Ben Roethlisberger led them into the playoffs. And then once there, they let him down.
Admittedly, that's an over-simplified, romanticized view of the last month of the 2021 season for the Pittsburgh Steelers, but in the immediate aftermath of that 42-21 loss to the Kansas City Chiefs on Sunday night at Arrowhead Stadium in the penultimate Wild Card Round Game of the three-day weekend, that's the way it felt. Rightly or wrongly, that's the way it felt.
A month ago, as the Steelers were filing out of the same visitor's locker room in the same stadium after a similarly thorough thrashing by the same Chiefs team, their playoff hopes were in the trash just like all of the ripped up wrapping paper that had sacrificed itself the day before on Christmas morning. After 36-10 they were 7-7-1, confined to the low-rent district of the AFC North Division, and with a fortnight remaining in the regular season their prospects were as grim and foreboding as the Western Pennsylvania sky in the middle of February.
Maybe the Steelers needed a cause, or maybe they needed a catalyst, and as it turned out Roethlisberger provided both.
The feel-good that developed over the apparent approaching end of his stellar career with the Steelers may have lacked the specific directness of the "get Jerome back home to Detroit for the Super Bowl" initiative of the 2005 season, but there still was a groundswell building to make this series of "lasts" special for their long-time franchise quarterback.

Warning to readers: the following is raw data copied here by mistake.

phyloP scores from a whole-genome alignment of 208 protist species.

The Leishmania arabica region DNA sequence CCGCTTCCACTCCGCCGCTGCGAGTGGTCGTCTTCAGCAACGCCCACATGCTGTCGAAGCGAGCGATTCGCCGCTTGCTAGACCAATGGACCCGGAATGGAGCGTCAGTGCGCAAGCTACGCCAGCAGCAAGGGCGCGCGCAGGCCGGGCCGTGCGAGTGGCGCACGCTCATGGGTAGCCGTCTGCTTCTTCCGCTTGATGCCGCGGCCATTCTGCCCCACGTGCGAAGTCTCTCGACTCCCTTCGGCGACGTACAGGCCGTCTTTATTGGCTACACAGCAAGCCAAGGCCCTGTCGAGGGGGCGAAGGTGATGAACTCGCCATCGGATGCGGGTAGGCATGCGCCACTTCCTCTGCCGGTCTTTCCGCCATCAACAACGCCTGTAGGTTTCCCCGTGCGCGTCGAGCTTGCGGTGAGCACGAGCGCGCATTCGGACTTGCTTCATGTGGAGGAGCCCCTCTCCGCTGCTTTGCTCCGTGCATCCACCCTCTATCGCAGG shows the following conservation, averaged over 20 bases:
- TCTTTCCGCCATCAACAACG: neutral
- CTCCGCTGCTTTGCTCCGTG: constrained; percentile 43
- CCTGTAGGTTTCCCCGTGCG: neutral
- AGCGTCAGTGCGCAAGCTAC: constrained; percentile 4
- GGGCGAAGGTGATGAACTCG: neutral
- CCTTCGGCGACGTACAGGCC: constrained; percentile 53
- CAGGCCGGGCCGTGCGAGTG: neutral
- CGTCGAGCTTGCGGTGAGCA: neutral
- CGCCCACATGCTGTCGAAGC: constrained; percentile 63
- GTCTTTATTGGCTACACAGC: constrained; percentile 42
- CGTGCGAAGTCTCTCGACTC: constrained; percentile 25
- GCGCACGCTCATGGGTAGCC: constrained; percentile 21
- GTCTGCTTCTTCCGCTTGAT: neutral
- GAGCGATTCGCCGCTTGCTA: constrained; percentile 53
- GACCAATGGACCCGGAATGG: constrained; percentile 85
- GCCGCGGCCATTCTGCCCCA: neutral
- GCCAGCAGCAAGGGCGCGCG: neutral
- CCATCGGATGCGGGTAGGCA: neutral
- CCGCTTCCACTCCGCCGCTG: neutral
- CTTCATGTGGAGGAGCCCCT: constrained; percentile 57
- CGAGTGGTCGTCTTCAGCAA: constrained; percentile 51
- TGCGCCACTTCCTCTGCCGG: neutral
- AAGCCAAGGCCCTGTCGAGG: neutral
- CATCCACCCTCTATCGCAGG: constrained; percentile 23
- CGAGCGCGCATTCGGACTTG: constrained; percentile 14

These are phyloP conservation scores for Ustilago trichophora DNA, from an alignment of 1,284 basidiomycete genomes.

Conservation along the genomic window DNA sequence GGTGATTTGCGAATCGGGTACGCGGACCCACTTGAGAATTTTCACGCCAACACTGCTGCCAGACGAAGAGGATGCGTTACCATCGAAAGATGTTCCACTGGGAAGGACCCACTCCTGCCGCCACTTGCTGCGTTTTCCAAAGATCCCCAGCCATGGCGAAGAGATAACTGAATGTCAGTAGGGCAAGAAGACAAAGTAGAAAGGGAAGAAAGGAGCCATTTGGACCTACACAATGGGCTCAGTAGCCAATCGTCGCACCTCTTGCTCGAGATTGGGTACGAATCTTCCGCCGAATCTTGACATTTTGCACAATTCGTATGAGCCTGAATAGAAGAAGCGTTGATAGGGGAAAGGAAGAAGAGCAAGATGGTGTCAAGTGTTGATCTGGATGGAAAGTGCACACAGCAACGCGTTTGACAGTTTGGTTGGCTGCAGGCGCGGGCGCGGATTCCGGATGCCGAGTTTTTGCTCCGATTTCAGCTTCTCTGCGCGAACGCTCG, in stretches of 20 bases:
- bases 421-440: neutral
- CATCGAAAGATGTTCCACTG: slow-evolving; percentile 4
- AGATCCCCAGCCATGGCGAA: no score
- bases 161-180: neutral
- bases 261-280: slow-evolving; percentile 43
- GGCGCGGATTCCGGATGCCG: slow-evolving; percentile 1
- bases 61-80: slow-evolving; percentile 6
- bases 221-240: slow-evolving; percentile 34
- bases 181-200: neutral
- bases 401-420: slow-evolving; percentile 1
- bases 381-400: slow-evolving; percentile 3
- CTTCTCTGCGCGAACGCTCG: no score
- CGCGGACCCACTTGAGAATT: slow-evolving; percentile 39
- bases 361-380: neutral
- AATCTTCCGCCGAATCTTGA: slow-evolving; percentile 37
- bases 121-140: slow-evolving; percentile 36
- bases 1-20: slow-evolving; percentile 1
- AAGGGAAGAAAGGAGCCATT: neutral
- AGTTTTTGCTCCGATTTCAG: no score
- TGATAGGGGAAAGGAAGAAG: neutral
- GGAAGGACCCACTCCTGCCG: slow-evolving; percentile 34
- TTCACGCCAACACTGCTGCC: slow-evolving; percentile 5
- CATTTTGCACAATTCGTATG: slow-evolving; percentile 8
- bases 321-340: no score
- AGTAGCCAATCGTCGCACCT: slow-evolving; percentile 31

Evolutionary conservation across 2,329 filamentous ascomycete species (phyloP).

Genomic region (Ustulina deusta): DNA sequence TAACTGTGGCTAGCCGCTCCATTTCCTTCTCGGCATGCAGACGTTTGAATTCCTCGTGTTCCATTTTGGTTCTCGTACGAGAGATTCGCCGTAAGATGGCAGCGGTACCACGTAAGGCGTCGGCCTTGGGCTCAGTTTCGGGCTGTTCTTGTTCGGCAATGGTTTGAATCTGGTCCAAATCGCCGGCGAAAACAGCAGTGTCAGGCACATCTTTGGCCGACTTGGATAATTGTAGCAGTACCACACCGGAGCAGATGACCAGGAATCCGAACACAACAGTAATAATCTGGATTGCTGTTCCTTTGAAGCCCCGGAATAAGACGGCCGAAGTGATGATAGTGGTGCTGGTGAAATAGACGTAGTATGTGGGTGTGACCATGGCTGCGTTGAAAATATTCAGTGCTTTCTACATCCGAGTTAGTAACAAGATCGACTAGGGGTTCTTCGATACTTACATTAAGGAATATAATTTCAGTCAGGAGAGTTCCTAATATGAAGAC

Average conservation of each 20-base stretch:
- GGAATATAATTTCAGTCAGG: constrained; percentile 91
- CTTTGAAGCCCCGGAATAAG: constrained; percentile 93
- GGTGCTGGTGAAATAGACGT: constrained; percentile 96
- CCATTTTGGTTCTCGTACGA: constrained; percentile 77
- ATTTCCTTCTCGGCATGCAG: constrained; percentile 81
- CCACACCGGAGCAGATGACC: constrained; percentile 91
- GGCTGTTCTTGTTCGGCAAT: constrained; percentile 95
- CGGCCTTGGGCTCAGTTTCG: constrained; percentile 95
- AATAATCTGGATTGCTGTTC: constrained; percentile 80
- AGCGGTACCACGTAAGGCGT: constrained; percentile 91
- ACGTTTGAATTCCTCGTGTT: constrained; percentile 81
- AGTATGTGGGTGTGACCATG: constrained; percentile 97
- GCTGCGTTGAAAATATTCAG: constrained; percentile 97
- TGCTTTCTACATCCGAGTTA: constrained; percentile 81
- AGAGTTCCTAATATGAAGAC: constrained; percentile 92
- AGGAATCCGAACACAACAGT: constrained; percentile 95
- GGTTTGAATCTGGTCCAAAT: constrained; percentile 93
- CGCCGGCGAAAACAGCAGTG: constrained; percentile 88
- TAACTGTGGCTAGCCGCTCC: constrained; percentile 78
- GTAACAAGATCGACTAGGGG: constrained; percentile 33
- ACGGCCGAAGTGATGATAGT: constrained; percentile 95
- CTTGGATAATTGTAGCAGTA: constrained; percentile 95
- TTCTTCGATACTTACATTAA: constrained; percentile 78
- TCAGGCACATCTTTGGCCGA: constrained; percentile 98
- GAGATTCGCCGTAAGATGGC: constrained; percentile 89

Roethlisberger's "last" game at Heinz Field was the unofficial theme of the Jan. 3 appointment with the Browns, and there were 63,624 fans on hand lending their hearts and voices to the occasion. It wasn't pretty, that 26-14 victory over Cleveland, but a win is a win, and that one was gritty, somewhat ugly, but ultimately good enough to get them to 8-7-1, and therefore was appropriate recognition for the guest of honor, because so often over the course of his 18 professional seasons Roethlisberger had made those kinds of victories his trademark.
That weekend left a flicker of hope that maybe the Steelers might be able to gift Roethlisberger one more postseason before he rode off into the sunset, and so sights were set on the "last trip to Baltimore" for a "last dance with the Ravens." And fitting with the history of the rivalry, the Ravens chose that same occasion to honor one of their own greats – Terrell Suggs – who completed his decorated career as the player who had sacked Roethlisberger more times than any other.
Steelers-Ravens ended up looking a lot like Steelers-Browns from an aesthetic standpoint, but it had the added drama of adding a win-or-go-home aspect in terms of the playoffs, and instead of ending after 60 minutes, it went into overtime. And with the season on the line, the old quarterback delivered for his team and teammates again.